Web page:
9. What is my due date?
Pregnancy normally lasts between 37-42 weeks, on average 280 days, calculated from the first day of your last period. The extra two weeks at the beginning, is added because gestational age is counted starting from the last menstrual period (LMP), rather than from the actual date of conception (or ovulation). So when your midwife says you are 4 weeks pregnant, you are actually physically only 2 weeks pregnant.
You can use a due date calculator to work out when you might expect your baby to arrive. This will give you a rough idea. As part of your antenatal care, your midwife or obstetrician will probably also offer you a dating scan (ultrasound) around 12 weeks pregnancy. This scan will give you a more accurate date for the birth of your baby.
10. What tests can I expect? Why do I need to get tested?
- Weight and height check (BMI check)
- Antenatal urine tests (test for infection or pre-eclampsia)
- Blood pressure check (to check for hypertension)
- Blood tests (check for particular infection or conditions such as Rhesus disease, anaemia and diabetes).
- Blood group (it is useful to know your blood group in case you need to be given blood during labour)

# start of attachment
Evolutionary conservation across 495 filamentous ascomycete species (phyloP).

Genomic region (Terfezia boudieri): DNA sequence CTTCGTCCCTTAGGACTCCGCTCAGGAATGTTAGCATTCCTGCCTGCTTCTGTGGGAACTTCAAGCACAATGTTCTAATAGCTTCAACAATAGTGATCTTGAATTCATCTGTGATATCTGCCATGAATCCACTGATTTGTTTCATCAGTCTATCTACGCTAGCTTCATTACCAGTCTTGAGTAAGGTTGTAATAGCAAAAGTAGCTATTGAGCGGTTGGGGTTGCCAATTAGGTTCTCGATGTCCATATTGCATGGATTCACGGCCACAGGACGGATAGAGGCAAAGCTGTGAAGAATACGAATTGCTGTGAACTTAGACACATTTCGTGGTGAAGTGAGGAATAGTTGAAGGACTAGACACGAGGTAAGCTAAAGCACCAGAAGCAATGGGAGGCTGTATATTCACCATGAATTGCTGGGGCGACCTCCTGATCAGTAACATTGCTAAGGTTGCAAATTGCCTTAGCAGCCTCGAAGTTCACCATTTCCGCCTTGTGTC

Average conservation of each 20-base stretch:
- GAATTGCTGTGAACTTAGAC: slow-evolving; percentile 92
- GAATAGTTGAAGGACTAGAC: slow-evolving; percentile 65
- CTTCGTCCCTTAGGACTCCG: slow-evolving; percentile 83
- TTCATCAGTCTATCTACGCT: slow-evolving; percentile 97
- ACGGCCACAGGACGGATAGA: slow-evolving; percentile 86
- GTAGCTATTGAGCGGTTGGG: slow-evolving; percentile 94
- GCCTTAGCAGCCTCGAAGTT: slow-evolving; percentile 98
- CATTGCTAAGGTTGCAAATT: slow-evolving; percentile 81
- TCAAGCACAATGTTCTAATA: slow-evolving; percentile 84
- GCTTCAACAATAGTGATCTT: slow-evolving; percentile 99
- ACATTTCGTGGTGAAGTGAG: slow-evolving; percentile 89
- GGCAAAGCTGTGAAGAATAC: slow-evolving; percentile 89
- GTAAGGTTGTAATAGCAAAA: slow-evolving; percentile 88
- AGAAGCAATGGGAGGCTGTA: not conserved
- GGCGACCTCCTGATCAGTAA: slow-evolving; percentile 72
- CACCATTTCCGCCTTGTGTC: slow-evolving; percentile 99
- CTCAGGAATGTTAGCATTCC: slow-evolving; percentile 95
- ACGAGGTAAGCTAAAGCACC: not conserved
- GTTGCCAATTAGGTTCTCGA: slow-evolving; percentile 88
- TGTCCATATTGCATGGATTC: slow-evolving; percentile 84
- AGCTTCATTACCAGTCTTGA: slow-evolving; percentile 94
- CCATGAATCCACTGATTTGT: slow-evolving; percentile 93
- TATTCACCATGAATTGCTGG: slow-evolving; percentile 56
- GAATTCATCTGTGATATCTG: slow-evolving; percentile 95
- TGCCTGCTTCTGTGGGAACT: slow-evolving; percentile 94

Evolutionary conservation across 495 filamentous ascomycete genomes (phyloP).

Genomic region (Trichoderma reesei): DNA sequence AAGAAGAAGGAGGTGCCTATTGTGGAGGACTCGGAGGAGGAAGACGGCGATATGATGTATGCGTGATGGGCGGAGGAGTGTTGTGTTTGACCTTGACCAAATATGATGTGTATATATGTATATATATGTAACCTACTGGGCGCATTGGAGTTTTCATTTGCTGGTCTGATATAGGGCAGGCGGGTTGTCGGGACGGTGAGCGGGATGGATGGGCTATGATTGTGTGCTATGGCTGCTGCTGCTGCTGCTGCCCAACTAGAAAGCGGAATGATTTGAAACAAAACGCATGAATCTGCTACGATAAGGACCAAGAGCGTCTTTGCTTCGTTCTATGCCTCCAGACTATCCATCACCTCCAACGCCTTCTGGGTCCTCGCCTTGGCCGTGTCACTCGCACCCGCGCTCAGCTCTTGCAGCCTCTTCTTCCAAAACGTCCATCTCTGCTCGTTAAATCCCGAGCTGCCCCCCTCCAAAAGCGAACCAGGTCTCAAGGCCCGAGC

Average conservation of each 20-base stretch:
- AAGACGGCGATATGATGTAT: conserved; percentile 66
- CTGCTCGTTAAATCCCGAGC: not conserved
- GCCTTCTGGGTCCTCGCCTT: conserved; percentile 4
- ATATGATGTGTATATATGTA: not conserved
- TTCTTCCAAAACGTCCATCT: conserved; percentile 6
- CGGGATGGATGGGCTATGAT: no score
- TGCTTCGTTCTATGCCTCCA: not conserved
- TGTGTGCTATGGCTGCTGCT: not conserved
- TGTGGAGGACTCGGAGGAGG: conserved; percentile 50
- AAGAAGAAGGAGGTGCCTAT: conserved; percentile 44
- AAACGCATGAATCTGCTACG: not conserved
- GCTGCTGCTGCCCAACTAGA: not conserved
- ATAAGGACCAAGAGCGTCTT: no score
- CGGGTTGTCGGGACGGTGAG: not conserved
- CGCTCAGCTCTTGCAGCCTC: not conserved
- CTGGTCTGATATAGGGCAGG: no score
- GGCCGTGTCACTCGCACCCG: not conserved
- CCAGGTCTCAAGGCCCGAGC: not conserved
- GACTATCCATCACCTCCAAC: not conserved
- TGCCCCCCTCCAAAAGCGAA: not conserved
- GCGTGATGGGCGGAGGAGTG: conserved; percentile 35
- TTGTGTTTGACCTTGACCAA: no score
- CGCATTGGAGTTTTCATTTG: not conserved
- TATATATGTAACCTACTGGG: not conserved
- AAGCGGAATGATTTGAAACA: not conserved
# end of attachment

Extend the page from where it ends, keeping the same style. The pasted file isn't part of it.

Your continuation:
- Abnormality screening (to check that your baby is developing normally).
- They will also test for thalassaemia, sickle cell anaemia (if you are at risk), tay sachs disease (if you or your partner are Jewish) and cystic fibrosis (if there is a family history)
- Screening tests for spina bifida and Down's syndrome (gives you time to prepare for the arrival of a baby with special needs, or to consider termination of an affected pregnancy). You can choose not to be tested and your choice will be respected.
- Screening for inherited disorders
This information is not intended to replace the advice of a trained medical doctor. Health & Parenting Ltd disclaims any liability for the decisions you make based on this information, which is provided to you on a general information basis only and not as a substitute for personalised medical advice.
All contents copyright © Health & Parenting Ltd 2014. All rights reserved.